Perry

As it turns out, the scariest part of Thursday’s ruling on the Affordable Care Act was the issue that got the least attention. Yes, the Supreme Court upheld the individual mandate and its associated reforms of private insurance. But it also ruled that the law’s expansion of Medicaid was unconstitutional. Does that mean the Medicaid expansion might not go forward? Does it mean that a significant number of low-income Americans will remain uninsured because they can't get into the program? In the long run, probably not.

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Republicans and their allies reject the suggestion that they are waging a war on women. Fine. How about we call it a war on women's health? During a local television interview in Missouri on Tuesday, GOP presidential front-runner Mitt Romney said “Planned Parenthood, we’re going to get rid of that.” As Steve Benen notes, Romney was reiterating a previous promise to “Eliminate Title X family planning programs benefiting abortion groups like Planned Parenthood.” Romney isn't alone: His presidential rivals have pledged to the same thing.

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RED OAK, IOWA -- Outside a candidate's event in Council Bluffs, as the wind was blowing in bitter cold from Nebraska, I witnessed my first ugly moment of the Iowa caucuses. A 19-year-old local man, Steve Bertelson, was standing outside on the sidewalk, shivering visibly, silently holding a sign with a scrawled slogan about the 1 percent. As people left the event, several turned on him, shouting angrily just steps away from him as he absorbed the abuse without saying anything. Why didn't he go across the river to Omaha and bother Warren Buffett instead, shouted one man.

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Much has been made of how brazenly the Washington Post's conservative blogger, Jennifer Rubin, has been favoring Mitt Romney and disparaging his GOP rivals, to the point where she compromised her exceedingly staunch pro-Israel stance to chide Newt Gingrich for being excessively anti-Palestinian in his recent remarks on the Middle East.

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Lost amid the Cain campaign death watch today was this item, reported by Politico: Dave Carney is out as the top strategist for Rick Perry's campaign, replaced by former George W.

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Inappropriate Touching

 I saw some inappropriate touching at last night's GOP debate. Lets go to the tape: "Attractive people aren't afraid to make physical contact," Elizabeth Kuhnke writes in Body Language For Dummies."They know the powerful effect an appropriate touch can have. Touching can be used to encourage, to express affection or compassion, and to show support." Hmm, that doesn't sound like what was going on here. Elsewhere Kuhnke writes, "When another person touches you, that person is implying that a bond exists between the two of you.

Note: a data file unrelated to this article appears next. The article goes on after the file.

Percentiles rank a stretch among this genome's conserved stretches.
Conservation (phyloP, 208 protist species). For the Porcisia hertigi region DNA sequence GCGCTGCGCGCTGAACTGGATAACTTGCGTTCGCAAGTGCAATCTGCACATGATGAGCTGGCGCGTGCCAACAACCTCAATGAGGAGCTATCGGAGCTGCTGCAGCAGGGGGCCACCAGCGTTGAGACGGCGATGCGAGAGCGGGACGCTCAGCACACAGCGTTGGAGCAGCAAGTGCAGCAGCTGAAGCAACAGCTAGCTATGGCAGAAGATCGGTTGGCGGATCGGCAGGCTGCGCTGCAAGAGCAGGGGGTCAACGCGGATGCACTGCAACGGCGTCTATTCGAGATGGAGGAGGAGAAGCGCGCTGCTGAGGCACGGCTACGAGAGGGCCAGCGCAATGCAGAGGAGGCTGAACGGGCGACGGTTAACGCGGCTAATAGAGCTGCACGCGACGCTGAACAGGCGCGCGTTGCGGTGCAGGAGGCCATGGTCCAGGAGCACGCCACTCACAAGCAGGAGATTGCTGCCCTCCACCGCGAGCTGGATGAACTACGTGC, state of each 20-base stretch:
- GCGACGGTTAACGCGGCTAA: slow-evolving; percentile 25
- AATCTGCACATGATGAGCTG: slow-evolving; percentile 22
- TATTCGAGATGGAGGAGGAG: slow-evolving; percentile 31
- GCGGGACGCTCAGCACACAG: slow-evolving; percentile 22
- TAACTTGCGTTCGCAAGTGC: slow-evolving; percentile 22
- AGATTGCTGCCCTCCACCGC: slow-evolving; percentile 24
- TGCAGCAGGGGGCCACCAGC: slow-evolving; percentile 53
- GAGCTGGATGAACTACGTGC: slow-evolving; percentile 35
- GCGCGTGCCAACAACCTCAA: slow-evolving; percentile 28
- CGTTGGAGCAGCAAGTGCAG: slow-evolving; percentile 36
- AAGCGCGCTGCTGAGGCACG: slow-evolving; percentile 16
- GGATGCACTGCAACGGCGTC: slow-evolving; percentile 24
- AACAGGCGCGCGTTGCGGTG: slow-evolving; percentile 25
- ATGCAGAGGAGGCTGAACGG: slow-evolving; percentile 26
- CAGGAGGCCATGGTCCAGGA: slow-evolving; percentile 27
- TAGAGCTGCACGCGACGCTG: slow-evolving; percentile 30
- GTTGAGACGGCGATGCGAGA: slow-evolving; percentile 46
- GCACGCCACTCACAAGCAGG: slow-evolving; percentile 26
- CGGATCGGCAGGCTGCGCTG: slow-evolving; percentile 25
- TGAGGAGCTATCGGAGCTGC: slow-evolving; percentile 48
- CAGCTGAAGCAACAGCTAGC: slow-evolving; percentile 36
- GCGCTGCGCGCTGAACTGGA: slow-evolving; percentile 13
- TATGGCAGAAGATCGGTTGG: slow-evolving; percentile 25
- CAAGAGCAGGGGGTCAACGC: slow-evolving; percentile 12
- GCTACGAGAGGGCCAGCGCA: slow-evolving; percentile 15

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The magazine's current cover story on Rick Perry takes a close look at the cronyism and funny math involved in his two job creation funds, which have doled out more than $800 million in taxpayer money, including to many enterprises backed by his top campaign contributors, in return for the "creation" of jobs that prove hard to find on the ground.

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To: Editor From: TN Re: Republican debate I've got a social engagement tonight and I know the copy desk doesn't like to work late. So here's my post-debate analysis. The debate will air on Fox News from 9 to 11 p.m., so please do not post before 11 p.m. Repeat: do not post before 11 p.m. We don't want to give readers the idea that the press knows what to say even before the candidates take the stage.

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CNN’s over-produced, odd-couple alliance with the Tea Party produced an unexpected result—the first “Not So Fast, Governor Perry” debate. Direct from Tampa, the site of the 2012 GOP Convention, the debate illustrated Perry’s vulnerabilities as the poll-propelled Republican front-runner. Nothing that happened in Tampa Monday night was so dramatic that it likely will be remembered when the Republicans drench their nominee in confetti and balloons nearly a year from now.

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Last week I argued that Texas really has had a pretty impressive economic performance under Rick Perry, but there's just no evidence that his story of why that happened is true: Perry's right-wing policy cocktail closely resembles conservative governance in other Republican-run states. And yet we don't see a general trend of extraordinary job growth in states with low taxes, pro-business regulation, and so on. Ross Douthat's column today makes essentially the same argument: When Perry became governor, taxes were already low, regulations were light, and test scores were on their way up.

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